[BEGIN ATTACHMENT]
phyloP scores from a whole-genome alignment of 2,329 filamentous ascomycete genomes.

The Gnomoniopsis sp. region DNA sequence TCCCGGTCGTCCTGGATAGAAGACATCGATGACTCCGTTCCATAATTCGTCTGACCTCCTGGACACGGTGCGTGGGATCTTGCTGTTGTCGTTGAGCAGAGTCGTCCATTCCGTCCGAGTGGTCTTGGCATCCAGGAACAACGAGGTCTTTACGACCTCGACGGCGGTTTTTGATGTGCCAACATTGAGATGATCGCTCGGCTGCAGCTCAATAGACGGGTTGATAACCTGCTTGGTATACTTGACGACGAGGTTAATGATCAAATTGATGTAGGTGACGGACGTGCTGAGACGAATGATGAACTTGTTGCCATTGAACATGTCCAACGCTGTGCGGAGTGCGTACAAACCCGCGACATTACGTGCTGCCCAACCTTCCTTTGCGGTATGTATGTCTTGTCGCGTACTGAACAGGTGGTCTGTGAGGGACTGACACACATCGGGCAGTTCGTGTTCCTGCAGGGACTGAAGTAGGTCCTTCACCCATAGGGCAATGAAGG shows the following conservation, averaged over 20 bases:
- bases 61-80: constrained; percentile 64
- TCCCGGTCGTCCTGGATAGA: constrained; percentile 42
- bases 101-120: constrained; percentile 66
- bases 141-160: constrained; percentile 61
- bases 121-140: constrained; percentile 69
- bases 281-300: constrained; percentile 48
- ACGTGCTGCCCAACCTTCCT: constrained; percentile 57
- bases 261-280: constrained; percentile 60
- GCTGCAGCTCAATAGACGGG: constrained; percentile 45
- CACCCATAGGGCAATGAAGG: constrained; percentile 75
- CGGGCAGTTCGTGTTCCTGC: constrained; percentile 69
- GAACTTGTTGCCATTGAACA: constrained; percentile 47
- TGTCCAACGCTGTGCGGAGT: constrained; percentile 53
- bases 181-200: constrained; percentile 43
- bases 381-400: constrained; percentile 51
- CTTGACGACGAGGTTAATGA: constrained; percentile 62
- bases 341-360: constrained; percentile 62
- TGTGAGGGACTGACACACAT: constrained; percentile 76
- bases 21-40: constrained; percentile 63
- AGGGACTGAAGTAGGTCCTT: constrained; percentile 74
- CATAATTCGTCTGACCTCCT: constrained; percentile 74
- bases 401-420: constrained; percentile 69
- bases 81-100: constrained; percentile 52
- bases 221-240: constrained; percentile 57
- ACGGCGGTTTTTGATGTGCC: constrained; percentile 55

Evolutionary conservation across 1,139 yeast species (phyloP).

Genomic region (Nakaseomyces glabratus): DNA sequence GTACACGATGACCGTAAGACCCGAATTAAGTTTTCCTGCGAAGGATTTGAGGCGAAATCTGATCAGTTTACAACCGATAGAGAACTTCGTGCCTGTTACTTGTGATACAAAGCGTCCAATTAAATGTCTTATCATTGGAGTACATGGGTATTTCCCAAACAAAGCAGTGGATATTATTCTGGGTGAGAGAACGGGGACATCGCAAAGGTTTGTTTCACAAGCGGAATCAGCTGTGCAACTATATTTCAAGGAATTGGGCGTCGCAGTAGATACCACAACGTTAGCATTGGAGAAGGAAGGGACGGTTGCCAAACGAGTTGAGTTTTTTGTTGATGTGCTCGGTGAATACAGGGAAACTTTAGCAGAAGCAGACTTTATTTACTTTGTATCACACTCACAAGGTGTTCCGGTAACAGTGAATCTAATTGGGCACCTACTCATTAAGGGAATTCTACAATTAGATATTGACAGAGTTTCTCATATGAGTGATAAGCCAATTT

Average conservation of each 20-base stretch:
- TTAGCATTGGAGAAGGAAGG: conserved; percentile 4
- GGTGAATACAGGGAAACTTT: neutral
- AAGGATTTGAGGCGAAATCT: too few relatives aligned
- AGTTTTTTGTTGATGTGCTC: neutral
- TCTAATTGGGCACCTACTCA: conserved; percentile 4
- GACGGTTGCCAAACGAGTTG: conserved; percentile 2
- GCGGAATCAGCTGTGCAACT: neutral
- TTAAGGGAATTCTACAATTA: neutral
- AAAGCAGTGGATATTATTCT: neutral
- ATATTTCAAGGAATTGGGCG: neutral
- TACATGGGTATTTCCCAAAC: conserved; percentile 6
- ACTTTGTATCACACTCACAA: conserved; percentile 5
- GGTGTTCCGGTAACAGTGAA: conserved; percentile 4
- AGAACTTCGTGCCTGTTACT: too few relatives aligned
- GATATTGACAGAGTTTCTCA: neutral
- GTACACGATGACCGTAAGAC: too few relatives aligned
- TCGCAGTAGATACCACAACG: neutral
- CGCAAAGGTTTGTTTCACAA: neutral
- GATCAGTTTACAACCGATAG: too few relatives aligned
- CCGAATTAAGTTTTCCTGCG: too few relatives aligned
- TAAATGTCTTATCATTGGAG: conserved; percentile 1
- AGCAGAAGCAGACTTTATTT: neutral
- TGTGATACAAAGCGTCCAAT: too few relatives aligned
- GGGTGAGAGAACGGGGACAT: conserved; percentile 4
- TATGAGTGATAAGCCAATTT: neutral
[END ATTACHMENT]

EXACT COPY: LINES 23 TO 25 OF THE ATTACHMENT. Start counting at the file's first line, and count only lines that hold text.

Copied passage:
- CATAATTCGTCTGACCTCCT: constrained; percentile 74
- bases 401-420: constrained; percentile 69
- bases 81-100: constrained; percentile 52